fbpx

Let’s keep first things first. Having a first-rate experience for newcomers should never be about becoming the coolest church in your town. It should always be about evangelism.

In the past, I’ve written about how our treatment of guests and our theology are connected. If you’re struggling with accepting whether or not your church should invest time, energy, and effort into improving your guest experience, I recommend you start there.

This article is aimed to be practical. I’m assuming that you already believe in the merits of improving your guest experience and are looking for concrete ways to improve.

Let’s dive in.

It starts online.

OK. I’m cheating a bit. “Online” isn’t your facility. But it’s worth remembering that a guest’s experience does not begin when they pull up at your church. It starts when they pull up Google to search for churches in your area and find yours or are referred to your website by a person. Your website is your first impression, and it must be a good one. 75% of consumers admit to making judgments on a company’s (read: your church’s) credibility based on the company’s website design. 

I know your church isn’t a business. Still, people don’t quit their habit of judging organizations based on their website just because you’re a church and not a business. Churches don’t get a free pass. God might look at your heart, but Man looks at outward appearances. The people you want to reach aren’t looking at your heart–they’re looking at your website. For eight practical tips to improve your website, read our post on the topic here.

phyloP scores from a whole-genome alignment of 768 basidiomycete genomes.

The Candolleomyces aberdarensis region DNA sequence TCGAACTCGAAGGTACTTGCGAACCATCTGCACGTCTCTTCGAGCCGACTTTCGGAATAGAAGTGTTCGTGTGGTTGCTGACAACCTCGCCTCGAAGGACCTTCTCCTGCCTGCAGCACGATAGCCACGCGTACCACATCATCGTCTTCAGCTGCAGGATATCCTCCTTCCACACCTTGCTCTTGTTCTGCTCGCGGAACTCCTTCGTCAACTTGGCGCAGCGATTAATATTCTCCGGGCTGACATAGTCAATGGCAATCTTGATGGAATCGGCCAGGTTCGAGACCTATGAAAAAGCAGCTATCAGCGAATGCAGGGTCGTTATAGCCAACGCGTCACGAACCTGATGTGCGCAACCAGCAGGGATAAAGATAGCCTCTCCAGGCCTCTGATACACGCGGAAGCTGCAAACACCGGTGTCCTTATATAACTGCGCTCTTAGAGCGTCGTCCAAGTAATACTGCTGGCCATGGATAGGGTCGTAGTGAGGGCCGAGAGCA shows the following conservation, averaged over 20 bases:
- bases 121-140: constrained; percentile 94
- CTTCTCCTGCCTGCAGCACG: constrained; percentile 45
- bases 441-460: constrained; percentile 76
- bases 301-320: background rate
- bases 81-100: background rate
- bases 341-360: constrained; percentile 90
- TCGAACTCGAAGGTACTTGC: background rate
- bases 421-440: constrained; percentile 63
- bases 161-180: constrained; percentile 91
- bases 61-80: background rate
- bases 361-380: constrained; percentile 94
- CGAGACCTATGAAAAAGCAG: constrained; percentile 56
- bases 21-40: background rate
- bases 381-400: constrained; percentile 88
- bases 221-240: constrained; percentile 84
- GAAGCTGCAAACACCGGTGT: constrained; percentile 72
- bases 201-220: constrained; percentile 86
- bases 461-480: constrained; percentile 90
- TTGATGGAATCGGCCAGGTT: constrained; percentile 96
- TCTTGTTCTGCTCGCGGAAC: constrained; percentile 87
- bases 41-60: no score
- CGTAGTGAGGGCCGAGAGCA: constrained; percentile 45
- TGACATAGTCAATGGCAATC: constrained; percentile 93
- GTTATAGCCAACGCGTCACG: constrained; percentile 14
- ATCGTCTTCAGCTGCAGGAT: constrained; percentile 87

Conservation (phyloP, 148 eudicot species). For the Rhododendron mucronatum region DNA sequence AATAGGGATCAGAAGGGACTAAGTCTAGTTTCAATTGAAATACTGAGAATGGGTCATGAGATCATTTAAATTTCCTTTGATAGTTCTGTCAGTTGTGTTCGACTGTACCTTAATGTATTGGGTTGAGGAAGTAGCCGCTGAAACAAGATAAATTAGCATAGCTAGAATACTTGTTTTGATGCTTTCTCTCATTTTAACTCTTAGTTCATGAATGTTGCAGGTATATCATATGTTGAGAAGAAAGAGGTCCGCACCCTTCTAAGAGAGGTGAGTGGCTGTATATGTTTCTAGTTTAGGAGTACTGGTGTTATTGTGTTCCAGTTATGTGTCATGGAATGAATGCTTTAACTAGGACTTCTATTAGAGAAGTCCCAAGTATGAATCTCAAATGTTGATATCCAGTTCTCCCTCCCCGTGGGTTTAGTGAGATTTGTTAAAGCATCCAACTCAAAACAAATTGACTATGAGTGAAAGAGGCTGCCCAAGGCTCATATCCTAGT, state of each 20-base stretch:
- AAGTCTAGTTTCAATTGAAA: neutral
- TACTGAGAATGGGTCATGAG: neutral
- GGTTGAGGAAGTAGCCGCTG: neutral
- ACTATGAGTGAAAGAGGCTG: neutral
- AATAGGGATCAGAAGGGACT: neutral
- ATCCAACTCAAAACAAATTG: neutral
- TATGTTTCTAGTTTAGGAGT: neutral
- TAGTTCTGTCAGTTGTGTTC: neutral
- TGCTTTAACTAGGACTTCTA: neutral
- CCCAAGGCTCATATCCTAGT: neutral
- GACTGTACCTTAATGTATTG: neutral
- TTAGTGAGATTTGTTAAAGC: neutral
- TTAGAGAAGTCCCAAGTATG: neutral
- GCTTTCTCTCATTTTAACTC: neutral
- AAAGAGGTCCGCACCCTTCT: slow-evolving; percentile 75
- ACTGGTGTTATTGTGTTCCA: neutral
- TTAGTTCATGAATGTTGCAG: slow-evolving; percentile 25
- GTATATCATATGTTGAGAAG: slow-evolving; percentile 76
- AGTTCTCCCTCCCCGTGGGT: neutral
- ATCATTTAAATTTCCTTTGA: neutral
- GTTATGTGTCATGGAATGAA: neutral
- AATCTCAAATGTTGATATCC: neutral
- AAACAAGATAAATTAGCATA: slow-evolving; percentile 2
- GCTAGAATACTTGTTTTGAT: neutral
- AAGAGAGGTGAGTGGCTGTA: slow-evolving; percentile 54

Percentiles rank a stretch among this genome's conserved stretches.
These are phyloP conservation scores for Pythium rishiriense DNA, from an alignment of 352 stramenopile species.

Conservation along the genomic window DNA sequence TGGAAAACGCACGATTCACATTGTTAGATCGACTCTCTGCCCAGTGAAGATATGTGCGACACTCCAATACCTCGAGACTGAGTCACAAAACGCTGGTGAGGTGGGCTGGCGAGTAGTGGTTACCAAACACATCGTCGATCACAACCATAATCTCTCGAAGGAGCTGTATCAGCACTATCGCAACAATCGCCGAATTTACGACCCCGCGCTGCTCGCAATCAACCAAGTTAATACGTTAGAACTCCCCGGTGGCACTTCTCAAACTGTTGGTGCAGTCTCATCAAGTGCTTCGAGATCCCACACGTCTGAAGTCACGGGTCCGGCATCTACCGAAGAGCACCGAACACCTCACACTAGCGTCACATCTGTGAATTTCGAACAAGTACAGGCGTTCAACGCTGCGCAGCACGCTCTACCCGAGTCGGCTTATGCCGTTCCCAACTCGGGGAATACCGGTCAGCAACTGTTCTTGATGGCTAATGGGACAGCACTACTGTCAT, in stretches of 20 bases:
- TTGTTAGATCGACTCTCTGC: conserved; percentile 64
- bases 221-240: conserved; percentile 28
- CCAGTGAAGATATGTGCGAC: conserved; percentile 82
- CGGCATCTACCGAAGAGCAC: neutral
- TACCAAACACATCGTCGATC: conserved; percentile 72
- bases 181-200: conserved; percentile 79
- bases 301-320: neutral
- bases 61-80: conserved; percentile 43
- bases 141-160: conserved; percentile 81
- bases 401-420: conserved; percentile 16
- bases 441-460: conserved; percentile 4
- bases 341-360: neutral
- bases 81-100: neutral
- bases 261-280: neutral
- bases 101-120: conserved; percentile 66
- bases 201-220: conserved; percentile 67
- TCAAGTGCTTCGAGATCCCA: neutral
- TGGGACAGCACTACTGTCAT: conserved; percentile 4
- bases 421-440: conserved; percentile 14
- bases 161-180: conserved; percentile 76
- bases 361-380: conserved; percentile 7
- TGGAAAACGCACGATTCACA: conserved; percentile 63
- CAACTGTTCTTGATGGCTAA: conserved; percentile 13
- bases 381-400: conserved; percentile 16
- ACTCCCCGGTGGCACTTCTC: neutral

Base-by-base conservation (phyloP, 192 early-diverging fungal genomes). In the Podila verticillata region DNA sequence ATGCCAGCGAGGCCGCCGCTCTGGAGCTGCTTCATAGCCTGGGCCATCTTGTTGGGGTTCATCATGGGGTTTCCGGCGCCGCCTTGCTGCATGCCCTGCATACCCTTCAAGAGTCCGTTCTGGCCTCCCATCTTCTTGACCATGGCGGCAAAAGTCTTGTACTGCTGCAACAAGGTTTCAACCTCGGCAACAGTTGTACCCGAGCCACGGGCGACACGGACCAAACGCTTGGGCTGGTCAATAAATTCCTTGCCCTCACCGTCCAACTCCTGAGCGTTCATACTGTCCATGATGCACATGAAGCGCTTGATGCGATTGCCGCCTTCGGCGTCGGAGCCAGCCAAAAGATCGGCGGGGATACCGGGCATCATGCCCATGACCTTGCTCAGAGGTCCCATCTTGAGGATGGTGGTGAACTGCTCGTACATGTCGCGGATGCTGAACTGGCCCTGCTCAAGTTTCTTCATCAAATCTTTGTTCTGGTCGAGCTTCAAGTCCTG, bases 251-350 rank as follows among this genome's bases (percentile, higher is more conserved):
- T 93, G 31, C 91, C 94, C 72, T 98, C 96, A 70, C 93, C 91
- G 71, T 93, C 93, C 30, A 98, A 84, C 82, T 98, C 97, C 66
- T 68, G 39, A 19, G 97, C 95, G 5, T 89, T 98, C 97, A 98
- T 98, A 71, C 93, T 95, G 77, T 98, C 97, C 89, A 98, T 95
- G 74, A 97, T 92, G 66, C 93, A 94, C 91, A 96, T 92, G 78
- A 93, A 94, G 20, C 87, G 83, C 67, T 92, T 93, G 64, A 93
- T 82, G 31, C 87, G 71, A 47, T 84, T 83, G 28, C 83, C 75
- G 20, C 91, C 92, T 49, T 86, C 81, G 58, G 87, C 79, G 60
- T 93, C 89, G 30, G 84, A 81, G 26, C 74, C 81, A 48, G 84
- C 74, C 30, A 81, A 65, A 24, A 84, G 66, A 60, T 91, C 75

Can I find your church?

In the age of GPS, it’s easy to assume that no one gets lost anymore. False. I frequently travel in my work with TMG and visit lots of churches. Siri can get me close, but I’ve driven right past churches more times than I want to admit. 

If you don’t have curb signage that is obvious and engaging, people will drive past your church and ignore it. The human eye was created by God to notice two things: color and movement. These psychological realities are why car dealerships put out those wavy-armed, inflatable men, and why retailers force teenagers with sandwich signs to spin them on the corner. 

I’m not suggesting you use any of these tactics but learn from the principles. Feather flags work exceptionally well, but even a colorful A-frame will suffice. Check local code for signage rules and be sure to comply, but do everything you’re allowed to do — signage matters.

The most underrated aspect of your facility

Your on-site guest experience begins in earnest at the parking lot. We recommend that you reserve at least 6% of your parking spaces for guests. Train your regular attenders to park as far away as they’re able to walk. Call it “parking lot evangelism.” Make the most convenient spaces available to the people who will appreciate them the most.

Not every church needs a full parking team. But every church could benefit from having their first line id greeters be outside. Have umbrellas for inclement weather. Be a smiling face. Notice newcomers and connect them with a guide to children’s check-in. It doesn’t have to be extravagant; it just needs to be intentional. 

If you pastor a very small church that has few guests, you might read this and think it’s too much. I challenge you to be ready for guests and see what God does. Don’t wait for the guests to build the system. Start small, but have a system that can scale as the demand grows.